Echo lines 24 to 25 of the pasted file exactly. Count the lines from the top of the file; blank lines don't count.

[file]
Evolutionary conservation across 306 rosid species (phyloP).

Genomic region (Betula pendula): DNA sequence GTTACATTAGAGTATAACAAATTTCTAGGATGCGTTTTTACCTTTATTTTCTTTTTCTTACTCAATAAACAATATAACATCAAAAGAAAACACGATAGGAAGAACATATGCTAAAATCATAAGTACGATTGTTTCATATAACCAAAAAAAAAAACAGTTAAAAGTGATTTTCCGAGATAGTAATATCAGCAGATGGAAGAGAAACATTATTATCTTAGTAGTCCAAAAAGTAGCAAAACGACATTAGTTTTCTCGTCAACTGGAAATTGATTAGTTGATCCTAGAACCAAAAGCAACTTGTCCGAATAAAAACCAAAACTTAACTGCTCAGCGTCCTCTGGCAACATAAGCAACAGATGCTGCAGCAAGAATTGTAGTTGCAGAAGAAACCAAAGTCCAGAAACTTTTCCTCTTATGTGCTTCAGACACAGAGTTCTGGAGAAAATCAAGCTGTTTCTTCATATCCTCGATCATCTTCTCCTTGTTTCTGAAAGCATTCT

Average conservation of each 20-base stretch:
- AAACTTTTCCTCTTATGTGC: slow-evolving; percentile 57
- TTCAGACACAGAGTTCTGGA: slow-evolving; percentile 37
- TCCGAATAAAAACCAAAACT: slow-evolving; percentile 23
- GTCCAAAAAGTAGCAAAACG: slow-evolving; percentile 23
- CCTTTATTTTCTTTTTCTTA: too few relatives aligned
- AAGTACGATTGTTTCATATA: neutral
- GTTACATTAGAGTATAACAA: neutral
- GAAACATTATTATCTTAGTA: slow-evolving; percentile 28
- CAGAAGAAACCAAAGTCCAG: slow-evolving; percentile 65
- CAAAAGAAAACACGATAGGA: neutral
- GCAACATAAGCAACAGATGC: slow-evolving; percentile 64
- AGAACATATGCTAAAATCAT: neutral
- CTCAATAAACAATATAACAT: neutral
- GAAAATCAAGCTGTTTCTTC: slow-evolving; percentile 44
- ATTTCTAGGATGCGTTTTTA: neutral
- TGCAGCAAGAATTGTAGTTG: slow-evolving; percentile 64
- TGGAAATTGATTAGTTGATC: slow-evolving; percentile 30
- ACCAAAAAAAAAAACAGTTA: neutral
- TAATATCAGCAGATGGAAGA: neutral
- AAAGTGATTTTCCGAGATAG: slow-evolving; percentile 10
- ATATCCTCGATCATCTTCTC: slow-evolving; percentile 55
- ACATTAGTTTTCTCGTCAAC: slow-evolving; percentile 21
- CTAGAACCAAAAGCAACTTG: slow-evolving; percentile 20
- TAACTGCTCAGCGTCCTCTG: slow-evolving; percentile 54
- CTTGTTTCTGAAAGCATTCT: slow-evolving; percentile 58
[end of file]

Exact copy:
- ATATCCTCGATCATCTTCTC: slow-evolving; percentile 55
- ACATTAGTTTTCTCGTCAAC: slow-evolving; percentile 21